The story of the community of Port William is one of the great works in American literature. Published in the author's 78th year, this collection, the tenth volume in the series, is the perfect occasion to celebrate his huge achievement.
"And so it's all gone. A new time has come. Various ones of the old time keep faith and stop by to see me, Coulter and Wilma and a few others. But the one I wait to see is Althie. Seems like my whole life now is lived under the feeling of her hand touching me that day of the sale, and every day still.
I lie awake in the night, and I can see it all in my mind, th old place, the house, all the things I took care of so long. I thought I might miss it, but I don't. The time has gone when I oculd do more than worry about it, and I declare it's a load off my mind. But the thoughts, still, are a kind of company."
-- Beulah Gibbs
In Wendell Berry's upcoming "The New Collected Poems," the poet revisits for the first time his immensely popular "Collected Poems," which "The New York Times Book Review" described as "a straight-forward search for a life connected to the soil, for marriage as a sacrament and family life" that "affirms a style that is resonant with the authentic," and "[returns] American poetry to a Wordsworthian clarity of purpose."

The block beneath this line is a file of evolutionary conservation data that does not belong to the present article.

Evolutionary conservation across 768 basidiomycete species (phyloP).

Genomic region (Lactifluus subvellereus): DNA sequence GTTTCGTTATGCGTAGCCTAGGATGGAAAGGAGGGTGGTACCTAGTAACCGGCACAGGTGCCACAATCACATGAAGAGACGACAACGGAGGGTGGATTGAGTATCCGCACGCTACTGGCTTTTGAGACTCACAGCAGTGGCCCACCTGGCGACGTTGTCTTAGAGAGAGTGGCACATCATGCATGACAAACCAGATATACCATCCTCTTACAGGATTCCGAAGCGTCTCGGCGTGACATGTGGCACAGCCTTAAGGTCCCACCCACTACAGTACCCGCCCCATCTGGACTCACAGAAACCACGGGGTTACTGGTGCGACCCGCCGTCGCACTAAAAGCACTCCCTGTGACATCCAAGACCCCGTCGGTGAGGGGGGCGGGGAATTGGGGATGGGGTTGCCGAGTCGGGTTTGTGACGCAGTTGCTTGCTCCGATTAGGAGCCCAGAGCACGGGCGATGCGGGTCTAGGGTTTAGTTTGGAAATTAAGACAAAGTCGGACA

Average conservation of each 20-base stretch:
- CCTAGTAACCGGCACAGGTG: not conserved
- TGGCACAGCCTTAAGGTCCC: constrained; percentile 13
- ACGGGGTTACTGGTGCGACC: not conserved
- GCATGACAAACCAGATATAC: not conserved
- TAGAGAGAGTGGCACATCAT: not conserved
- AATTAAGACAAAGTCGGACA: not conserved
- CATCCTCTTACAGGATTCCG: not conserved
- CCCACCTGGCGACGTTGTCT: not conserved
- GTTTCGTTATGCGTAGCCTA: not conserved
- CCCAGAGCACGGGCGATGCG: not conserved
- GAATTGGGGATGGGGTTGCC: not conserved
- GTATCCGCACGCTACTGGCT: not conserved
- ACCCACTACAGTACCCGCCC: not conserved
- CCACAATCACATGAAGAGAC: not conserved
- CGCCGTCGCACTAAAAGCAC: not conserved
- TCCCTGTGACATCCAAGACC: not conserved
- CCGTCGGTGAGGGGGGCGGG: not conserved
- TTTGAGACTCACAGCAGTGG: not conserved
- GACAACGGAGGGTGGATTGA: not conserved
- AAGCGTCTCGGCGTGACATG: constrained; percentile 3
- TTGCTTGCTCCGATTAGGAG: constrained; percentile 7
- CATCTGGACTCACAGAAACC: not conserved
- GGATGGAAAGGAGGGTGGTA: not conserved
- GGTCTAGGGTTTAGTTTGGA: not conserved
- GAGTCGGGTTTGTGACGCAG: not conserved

In "The New Collected Poems," Berry reprints the nearly two hundred pieces in "Collected Poems," along with the poems from his most recent collections--"Entries," "Given," and "Leavings"--to create an expanded collection, showcasing the work of a man heralded by "The Baltimore Sun" as "a sophisticated, philosophical poet in the line descending from Emerson and Thoreau . . . a major poet of our time."
Wendell Berry is the author of over forty works of poetry, fiction, and non-fiction, and has been awarded numerous literary prizes, including the T.S. Eliot Award, a National Institute of Arts and Letters award for writing, the American Academy of Arts and Letters Jean Stein Award, and a Guggenheim Foundation Fellowship. While he began publishing work in the 1960s, "Booklist" has written that "Berry has become ever more prophetic," clearly standing up to the test of time.
Andy Catlett is nine years old when his Uncle Andrew is murdered and it destroys his sense of the order of things. Wendell Berry tackles the problem of truth and recollection as Andy Catlett gathers the details of this tragedy from the fragile memories of the townspeople. Tenderly, yet with directness, this short novel encompasses a changing way of life at the end of World War II.
Remembering takes place in a single day in 1976. Andy Catlett, at the bottom of a deep dark depression since losing his hand in a farming accident, is alone in San Francisco, and takes a long walk through the walking street ofthe city. By the end of the day, when he has flown home to Port William, Kentucky, Andy is on his way to becoming whole again.